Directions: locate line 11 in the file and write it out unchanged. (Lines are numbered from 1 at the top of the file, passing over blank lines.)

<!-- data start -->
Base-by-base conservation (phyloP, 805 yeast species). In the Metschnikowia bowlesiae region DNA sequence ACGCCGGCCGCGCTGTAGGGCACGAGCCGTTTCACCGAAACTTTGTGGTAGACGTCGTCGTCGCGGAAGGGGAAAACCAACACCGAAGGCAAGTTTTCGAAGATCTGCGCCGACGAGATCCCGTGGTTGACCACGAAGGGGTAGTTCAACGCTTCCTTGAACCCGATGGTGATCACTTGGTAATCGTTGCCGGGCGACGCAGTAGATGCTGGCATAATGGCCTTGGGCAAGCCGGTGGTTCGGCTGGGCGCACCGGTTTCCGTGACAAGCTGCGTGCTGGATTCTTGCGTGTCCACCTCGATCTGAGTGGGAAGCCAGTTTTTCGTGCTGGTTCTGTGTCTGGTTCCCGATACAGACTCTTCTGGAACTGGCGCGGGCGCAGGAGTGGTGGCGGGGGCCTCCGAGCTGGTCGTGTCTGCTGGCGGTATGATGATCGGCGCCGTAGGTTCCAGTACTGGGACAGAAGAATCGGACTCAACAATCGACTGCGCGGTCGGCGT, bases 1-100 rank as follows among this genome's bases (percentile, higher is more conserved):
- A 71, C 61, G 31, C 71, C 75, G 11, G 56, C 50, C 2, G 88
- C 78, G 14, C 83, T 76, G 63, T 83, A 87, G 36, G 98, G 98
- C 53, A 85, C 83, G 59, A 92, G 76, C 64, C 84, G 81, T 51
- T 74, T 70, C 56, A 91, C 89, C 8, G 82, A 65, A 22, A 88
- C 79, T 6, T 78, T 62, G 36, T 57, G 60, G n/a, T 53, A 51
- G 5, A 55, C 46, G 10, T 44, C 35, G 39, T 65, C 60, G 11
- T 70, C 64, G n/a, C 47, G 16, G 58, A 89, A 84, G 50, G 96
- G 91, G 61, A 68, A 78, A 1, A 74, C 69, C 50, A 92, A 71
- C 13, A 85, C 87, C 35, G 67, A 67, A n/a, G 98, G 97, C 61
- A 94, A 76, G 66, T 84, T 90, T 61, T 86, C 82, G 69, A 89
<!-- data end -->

- A 94, A 76, G 66, T 84, T 90, T 61, T 86, C 82, G 69, A 89